To swipe Oscar Hammerstein’s famous lyric, histories of twentieth-century American religious history – whether academically or popularly-oriented – can’t figure out how to solve a problem like Rousas John Rushdoony, the progenitor and elder statesmen of Christian Reconstructionism.
…Stalin is unique among world communist leaders in at least one respect: he studied theology for five years at the Tiflis Spiritual Seminary, the training college for priests in the Russian Orthodox Church. He did so during a deeply formative time of his life, from the age of 15 to the verge of his 20th birthday (1894-1899). One of the best students, he was known for his intellect and phenomenal memory.
Current crises across the Middle East and other war-torn locations demand careful consideration of war, just war theory, and other tenets of military interventionism. The Christian theologian faces a particularly daunting task in this respect because the eschatological principles of God’s kingdom appear contrary to what might be a faithful Christian ethic in the penultimate present.
Later Calvinist texts, like the famous Vindiciae, Contra Tyrannos, would go further than the Reformer and claim natural law defenses for resistance. I want to contend that Calvin’s principles provided a basis for this kind of argument, even though Calvin did not take this route in his own thinking. And the place to begin this line of argument, I think, is with his comments on the sixth commandment.
…Just considering very recent history, from the Arab Spring to South Sudan to Ukraine, revolution and resistance has been a very real part of our world. The popularity of this idea in cultures spanning the planet gives the political theologian pause. Is the apparent widespread support for this kind of act an expression of common grace, a preservation of the light of practical reason in spite of the fall? Or is it simply an expression of the rebellion bound up in the heart of our fallen species?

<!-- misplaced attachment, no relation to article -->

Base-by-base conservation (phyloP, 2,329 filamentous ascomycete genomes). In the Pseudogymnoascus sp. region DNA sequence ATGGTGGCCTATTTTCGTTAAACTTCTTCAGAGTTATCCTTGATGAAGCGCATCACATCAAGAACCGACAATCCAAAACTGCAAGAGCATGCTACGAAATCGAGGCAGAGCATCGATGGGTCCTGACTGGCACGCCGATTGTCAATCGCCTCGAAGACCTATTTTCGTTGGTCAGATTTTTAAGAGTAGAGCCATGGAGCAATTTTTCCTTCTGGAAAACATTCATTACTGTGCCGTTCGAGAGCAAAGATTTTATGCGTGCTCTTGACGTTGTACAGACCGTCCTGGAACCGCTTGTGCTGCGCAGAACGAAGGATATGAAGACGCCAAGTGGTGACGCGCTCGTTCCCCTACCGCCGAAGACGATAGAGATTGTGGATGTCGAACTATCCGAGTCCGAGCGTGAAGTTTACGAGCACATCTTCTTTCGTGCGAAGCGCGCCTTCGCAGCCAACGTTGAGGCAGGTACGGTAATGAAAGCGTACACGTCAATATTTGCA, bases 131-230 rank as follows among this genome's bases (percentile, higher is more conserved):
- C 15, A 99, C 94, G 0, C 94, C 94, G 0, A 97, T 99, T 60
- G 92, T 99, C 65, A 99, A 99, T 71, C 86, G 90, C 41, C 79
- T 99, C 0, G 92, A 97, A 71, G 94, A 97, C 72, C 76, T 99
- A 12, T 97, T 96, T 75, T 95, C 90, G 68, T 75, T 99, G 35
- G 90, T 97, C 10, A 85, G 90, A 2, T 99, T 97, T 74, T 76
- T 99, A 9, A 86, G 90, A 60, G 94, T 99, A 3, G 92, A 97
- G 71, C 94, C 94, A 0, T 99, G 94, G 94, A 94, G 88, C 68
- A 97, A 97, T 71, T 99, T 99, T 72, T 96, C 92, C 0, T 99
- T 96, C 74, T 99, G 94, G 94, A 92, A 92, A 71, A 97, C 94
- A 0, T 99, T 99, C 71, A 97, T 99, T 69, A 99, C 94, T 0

There’s a fable I often heard growing up, about a Mennonite man (or Amish or Brethren, depending on where the story is being told) who was asked whether he was a Christian. His response: “Ask my neighbors.” The story encapsulates a certain historicist impulse in the Anabaptist tradition: the commitments we claim matter less than the commitments we embody. I first learned to care about the history of my community for just that reason. We learn who we are by considering honestly how we have lived.
One of the great paradoxes of John Calvin’s political theology can be captured in terms of two of the phrases the reformer used over and over throughout his writings. On the one hand, he emphasized, “the kingdom of Christ is spiritual.” On the other hand, through the kingdom of Christ God is bringing about the “restoration of the world.”
Friedrich Engels is not often given due credit for his distinct contributions to the socialist tradition, let alone to biblical and theological debates. This neglect is as much the case in Western Marxism as it is in China, where I work for a good part of each year. In order to make a small contribution to rehabilitating Engels, I would like to explore what may be called his own Aufhebung of religion….
. . . Here, I focus on Dietrich Bonhoeffer’s theology of friendship. My underlying proposal is that Bonhoeffer’s particular approach to friendship which emphasizes concrete, personal encounter with “the other” in community is uniquely suitable for Christians in an increasingly pluralistic, politically polarized, and techno-social world. My hope is that Bonhoeffers theology and praxis can challenge us to think more deeply and comprehensively about what is required for Christian witness in the 21st century.
Is the Taiping Revolution (1850-1864) the moment when the revolutionary Christian tradition arrives in China? I suggest that it is precisely such a moment, for a number of reasons. These include a radical reinterpretation of the Bible, a thorough challenge to the underlying structures of existing power, a communistic way of life, and the development of a distinctly new religious form.
The Middle Ages were filled with strange, passionate, and fascinating figures, often hidden from our view by the long shadows of the likes of Anselm, Francis, Aquinas, or Ockham. The great theologians earned their influence, of course, but there are also things to learn from some of those to whom history has been less magnanimous. I want to introduce one such figure here: Arnold of Brescia.